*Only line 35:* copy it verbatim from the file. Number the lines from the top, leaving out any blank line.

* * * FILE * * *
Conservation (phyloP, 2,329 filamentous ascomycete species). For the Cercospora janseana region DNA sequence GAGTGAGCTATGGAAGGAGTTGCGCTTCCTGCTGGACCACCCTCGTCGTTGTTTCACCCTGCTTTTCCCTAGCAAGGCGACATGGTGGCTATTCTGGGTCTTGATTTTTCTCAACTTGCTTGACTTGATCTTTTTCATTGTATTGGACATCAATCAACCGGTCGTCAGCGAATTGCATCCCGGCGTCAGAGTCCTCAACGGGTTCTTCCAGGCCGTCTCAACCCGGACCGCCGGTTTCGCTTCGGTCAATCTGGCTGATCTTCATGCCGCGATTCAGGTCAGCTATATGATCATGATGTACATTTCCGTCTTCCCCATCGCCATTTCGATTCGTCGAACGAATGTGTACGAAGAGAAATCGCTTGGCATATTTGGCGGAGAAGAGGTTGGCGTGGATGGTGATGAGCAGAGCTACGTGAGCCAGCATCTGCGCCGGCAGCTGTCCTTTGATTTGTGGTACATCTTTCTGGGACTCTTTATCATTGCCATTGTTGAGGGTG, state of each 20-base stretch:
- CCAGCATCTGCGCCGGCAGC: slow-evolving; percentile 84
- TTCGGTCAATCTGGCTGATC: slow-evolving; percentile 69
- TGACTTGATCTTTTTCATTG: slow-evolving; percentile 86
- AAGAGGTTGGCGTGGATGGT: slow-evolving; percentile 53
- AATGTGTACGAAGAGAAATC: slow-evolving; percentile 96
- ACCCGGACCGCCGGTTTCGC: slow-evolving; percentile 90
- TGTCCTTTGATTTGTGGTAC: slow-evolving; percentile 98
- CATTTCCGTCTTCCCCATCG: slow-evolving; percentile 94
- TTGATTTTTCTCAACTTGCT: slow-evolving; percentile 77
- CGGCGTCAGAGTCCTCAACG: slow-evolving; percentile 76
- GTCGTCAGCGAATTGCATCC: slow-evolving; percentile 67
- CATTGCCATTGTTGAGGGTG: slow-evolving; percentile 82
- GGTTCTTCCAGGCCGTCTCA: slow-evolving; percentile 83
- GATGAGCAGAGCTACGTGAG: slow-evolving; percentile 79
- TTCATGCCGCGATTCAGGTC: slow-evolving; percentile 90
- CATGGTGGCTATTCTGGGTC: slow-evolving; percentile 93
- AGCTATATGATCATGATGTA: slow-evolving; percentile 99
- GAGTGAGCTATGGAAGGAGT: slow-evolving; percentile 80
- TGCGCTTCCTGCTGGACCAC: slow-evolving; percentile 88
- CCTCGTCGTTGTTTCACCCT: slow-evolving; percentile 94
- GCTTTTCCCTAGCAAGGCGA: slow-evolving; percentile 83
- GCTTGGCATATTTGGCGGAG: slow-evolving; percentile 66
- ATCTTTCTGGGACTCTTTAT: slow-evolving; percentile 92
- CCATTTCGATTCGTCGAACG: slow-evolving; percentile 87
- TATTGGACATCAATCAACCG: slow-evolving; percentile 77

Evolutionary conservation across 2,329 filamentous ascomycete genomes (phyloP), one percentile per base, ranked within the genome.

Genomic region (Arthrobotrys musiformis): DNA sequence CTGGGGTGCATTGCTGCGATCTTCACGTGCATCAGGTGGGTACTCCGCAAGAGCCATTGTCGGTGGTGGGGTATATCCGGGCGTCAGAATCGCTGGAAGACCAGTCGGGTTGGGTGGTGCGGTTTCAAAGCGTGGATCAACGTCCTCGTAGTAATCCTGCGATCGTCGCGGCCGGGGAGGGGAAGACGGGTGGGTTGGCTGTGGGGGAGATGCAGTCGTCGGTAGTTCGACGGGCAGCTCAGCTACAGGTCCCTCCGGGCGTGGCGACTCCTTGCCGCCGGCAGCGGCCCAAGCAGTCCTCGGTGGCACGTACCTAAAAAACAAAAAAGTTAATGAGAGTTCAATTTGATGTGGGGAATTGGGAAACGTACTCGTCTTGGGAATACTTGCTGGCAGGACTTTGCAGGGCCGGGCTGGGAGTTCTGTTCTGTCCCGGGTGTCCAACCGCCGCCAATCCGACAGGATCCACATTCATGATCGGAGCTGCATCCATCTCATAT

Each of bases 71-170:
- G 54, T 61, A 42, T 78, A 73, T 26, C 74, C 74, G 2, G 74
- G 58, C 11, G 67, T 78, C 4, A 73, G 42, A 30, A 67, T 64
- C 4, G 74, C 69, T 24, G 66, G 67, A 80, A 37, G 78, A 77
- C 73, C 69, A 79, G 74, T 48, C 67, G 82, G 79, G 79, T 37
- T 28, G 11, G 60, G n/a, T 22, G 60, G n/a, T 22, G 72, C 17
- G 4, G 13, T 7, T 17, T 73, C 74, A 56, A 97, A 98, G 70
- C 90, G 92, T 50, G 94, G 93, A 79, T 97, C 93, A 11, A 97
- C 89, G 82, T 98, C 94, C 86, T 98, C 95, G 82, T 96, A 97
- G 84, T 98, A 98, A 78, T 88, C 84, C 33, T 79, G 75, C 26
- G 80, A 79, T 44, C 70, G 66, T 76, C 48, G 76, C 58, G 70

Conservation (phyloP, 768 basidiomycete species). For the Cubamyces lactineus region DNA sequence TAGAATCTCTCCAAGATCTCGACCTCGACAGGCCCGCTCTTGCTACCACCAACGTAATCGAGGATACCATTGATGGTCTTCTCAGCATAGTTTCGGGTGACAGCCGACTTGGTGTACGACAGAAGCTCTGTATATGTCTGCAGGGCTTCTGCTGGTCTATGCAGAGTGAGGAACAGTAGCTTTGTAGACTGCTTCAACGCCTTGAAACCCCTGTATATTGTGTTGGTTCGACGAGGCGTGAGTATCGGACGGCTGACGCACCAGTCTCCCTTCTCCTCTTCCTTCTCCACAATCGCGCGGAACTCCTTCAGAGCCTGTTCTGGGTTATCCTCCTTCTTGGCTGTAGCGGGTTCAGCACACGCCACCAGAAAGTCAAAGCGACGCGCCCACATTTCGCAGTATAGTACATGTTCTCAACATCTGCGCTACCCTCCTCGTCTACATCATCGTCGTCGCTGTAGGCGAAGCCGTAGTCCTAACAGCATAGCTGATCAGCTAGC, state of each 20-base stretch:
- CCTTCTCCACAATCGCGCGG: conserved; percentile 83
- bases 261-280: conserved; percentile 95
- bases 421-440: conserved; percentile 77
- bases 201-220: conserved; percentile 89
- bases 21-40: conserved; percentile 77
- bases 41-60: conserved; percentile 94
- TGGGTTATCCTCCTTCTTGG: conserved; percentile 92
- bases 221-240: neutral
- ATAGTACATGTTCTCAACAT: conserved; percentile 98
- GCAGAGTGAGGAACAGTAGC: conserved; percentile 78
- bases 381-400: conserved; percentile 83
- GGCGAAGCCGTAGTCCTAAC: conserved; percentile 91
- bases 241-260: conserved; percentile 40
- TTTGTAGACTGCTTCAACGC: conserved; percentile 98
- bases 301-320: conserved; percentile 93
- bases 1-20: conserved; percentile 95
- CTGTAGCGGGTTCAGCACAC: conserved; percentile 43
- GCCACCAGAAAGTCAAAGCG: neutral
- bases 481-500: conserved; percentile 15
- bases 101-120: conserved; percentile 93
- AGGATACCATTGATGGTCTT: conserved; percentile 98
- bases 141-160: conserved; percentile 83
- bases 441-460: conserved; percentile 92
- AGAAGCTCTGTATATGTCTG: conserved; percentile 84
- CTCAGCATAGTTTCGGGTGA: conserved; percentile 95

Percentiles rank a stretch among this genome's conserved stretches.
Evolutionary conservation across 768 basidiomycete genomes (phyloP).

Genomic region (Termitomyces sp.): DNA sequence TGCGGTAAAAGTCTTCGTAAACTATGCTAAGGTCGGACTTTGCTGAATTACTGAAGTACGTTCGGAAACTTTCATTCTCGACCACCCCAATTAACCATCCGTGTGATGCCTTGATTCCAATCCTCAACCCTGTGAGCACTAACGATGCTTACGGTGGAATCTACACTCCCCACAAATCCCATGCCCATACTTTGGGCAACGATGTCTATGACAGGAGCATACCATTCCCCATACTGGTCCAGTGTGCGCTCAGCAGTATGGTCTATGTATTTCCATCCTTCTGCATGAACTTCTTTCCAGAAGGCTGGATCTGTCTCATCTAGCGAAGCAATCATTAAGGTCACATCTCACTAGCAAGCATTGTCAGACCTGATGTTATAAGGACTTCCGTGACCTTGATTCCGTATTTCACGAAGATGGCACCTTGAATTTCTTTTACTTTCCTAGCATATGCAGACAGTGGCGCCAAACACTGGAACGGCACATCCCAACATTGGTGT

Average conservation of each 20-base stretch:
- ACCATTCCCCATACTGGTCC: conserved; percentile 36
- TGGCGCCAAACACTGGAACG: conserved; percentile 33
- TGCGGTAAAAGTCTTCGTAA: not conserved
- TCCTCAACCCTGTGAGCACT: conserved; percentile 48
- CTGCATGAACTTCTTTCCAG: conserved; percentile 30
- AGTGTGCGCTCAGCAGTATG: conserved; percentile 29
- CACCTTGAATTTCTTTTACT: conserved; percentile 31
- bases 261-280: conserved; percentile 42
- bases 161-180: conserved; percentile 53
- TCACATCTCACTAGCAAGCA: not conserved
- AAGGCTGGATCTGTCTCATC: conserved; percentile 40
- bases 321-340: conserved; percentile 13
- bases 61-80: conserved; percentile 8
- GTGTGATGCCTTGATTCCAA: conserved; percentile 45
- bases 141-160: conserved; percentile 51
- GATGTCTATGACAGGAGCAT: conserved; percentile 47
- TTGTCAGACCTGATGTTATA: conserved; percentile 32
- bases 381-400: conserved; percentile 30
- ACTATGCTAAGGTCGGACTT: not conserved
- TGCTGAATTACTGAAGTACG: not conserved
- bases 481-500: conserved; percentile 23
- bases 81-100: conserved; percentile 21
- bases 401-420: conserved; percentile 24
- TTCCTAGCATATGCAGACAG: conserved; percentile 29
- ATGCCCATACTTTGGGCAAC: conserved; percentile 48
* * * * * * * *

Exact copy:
- G 4, G 13, T 7, T 17, T 73, C 74, A 56, A 97, A 98, G 70